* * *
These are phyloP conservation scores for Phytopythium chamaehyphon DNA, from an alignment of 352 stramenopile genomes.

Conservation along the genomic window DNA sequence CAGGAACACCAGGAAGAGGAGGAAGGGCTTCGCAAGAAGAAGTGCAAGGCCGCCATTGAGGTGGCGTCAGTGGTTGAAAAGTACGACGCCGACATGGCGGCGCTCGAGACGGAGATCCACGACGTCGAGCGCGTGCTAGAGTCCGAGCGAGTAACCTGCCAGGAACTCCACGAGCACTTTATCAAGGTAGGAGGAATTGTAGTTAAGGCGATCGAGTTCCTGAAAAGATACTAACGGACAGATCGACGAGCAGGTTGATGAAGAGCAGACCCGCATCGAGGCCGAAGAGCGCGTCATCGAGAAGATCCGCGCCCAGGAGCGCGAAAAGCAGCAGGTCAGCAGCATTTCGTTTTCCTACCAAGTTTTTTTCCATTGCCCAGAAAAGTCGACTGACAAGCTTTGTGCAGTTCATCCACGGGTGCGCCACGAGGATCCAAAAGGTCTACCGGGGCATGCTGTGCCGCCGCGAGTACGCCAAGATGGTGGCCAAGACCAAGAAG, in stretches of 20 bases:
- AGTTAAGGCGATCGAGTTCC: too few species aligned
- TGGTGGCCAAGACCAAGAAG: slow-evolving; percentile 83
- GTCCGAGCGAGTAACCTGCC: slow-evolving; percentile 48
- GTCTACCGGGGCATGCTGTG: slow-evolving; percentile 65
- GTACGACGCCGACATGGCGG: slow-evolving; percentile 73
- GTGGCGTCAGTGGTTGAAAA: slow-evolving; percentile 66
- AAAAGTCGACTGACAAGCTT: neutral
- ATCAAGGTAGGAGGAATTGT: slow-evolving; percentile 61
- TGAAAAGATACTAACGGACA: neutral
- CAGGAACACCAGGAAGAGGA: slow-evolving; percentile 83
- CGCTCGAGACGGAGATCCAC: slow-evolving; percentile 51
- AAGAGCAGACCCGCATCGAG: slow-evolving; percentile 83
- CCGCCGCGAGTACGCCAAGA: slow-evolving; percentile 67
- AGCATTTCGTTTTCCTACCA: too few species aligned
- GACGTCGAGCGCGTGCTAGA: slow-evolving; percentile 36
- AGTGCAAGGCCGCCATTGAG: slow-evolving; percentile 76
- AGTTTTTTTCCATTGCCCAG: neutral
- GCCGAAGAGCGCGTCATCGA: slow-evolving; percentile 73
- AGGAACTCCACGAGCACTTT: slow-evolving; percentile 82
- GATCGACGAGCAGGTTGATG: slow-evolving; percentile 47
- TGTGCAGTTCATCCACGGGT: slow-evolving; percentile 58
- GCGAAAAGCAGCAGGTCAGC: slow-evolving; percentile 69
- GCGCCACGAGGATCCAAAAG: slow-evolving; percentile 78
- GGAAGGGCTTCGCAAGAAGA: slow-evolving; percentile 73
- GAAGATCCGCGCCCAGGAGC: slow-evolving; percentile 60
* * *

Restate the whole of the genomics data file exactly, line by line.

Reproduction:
These are phyloP conservation scores for Phytopythium chamaehyphon DNA, from an alignment of 352 stramenopile genomes.

Conservation along the genomic window DNA sequence CAGGAACACCAGGAAGAGGAGGAAGGGCTTCGCAAGAAGAAGTGCAAGGCCGCCATTGAGGTGGCGTCAGTGGTTGAAAAGTACGACGCCGACATGGCGGCGCTCGAGACGGAGATCCACGACGTCGAGCGCGTGCTAGAGTCCGAGCGAGTAACCTGCCAGGAACTCCACGAGCACTTTATCAAGGTAGGAGGAATTGTAGTTAAGGCGATCGAGTTCCTGAAAAGATACTAACGGACAGATCGACGAGCAGGTTGATGAAGAGCAGACCCGCATCGAGGCCGAAGAGCGCGTCATCGAGAAGATCCGCGCCCAGGAGCGCGAAAAGCAGCAGGTCAGCAGCATTTCGTTTTCCTACCAAGTTTTTTTCCATTGCCCAGAAAAGTCGACTGACAAGCTTTGTGCAGTTCATCCACGGGTGCGCCACGAGGATCCAAAAGGTCTACCGGGGCATGCTGTGCCGCCGCGAGTACGCCAAGATGGTGGCCAAGACCAAGAAG, in stretches of 20 bases:
- AGTTAAGGCGATCGAGTTCC: too few species aligned
- TGGTGGCCAAGACCAAGAAG: slow-evolving; percentile 83
- GTCCGAGCGAGTAACCTGCC: slow-evolving; percentile 48
- GTCTACCGGGGCATGCTGTG: slow-evolving; percentile 65
- GTACGACGCCGACATGGCGG: slow-evolving; percentile 73
- GTGGCGTCAGTGGTTGAAAA: slow-evolving; percentile 66
- AAAAGTCGACTGACAAGCTT: neutral
- ATCAAGGTAGGAGGAATTGT: slow-evolving; percentile 61
- TGAAAAGATACTAACGGACA: neutral
- CAGGAACACCAGGAAGAGGA: slow-evolving; percentile 83
- CGCTCGAGACGGAGATCCAC: slow-evolving; percentile 51
- AAGAGCAGACCCGCATCGAG: slow-evolving; percentile 83
- CCGCCGCGAGTACGCCAAGA: slow-evolving; percentile 67
- AGCATTTCGTTTTCCTACCA: too few species aligned
- GACGTCGAGCGCGTGCTAGA: slow-evolving; percentile 36
- AGTGCAAGGCCGCCATTGAG: slow-evolving; percentile 76
- AGTTTTTTTCCATTGCCCAG: neutral
- GCCGAAGAGCGCGTCATCGA: slow-evolving; percentile 73
- AGGAACTCCACGAGCACTTT: slow-evolving; percentile 82
- GATCGACGAGCAGGTTGATG: slow-evolving; percentile 47
- TGTGCAGTTCATCCACGGGT: slow-evolving; percentile 58
- GCGAAAAGCAGCAGGTCAGC: slow-evolving; percentile 69
- GCGCCACGAGGATCCAAAAG: slow-evolving; percentile 78
- GGAAGGGCTTCGCAAGAAGA: slow-evolving; percentile 73
- GAAGATCCGCGCCCAGGAGC: slow-evolving; percentile 60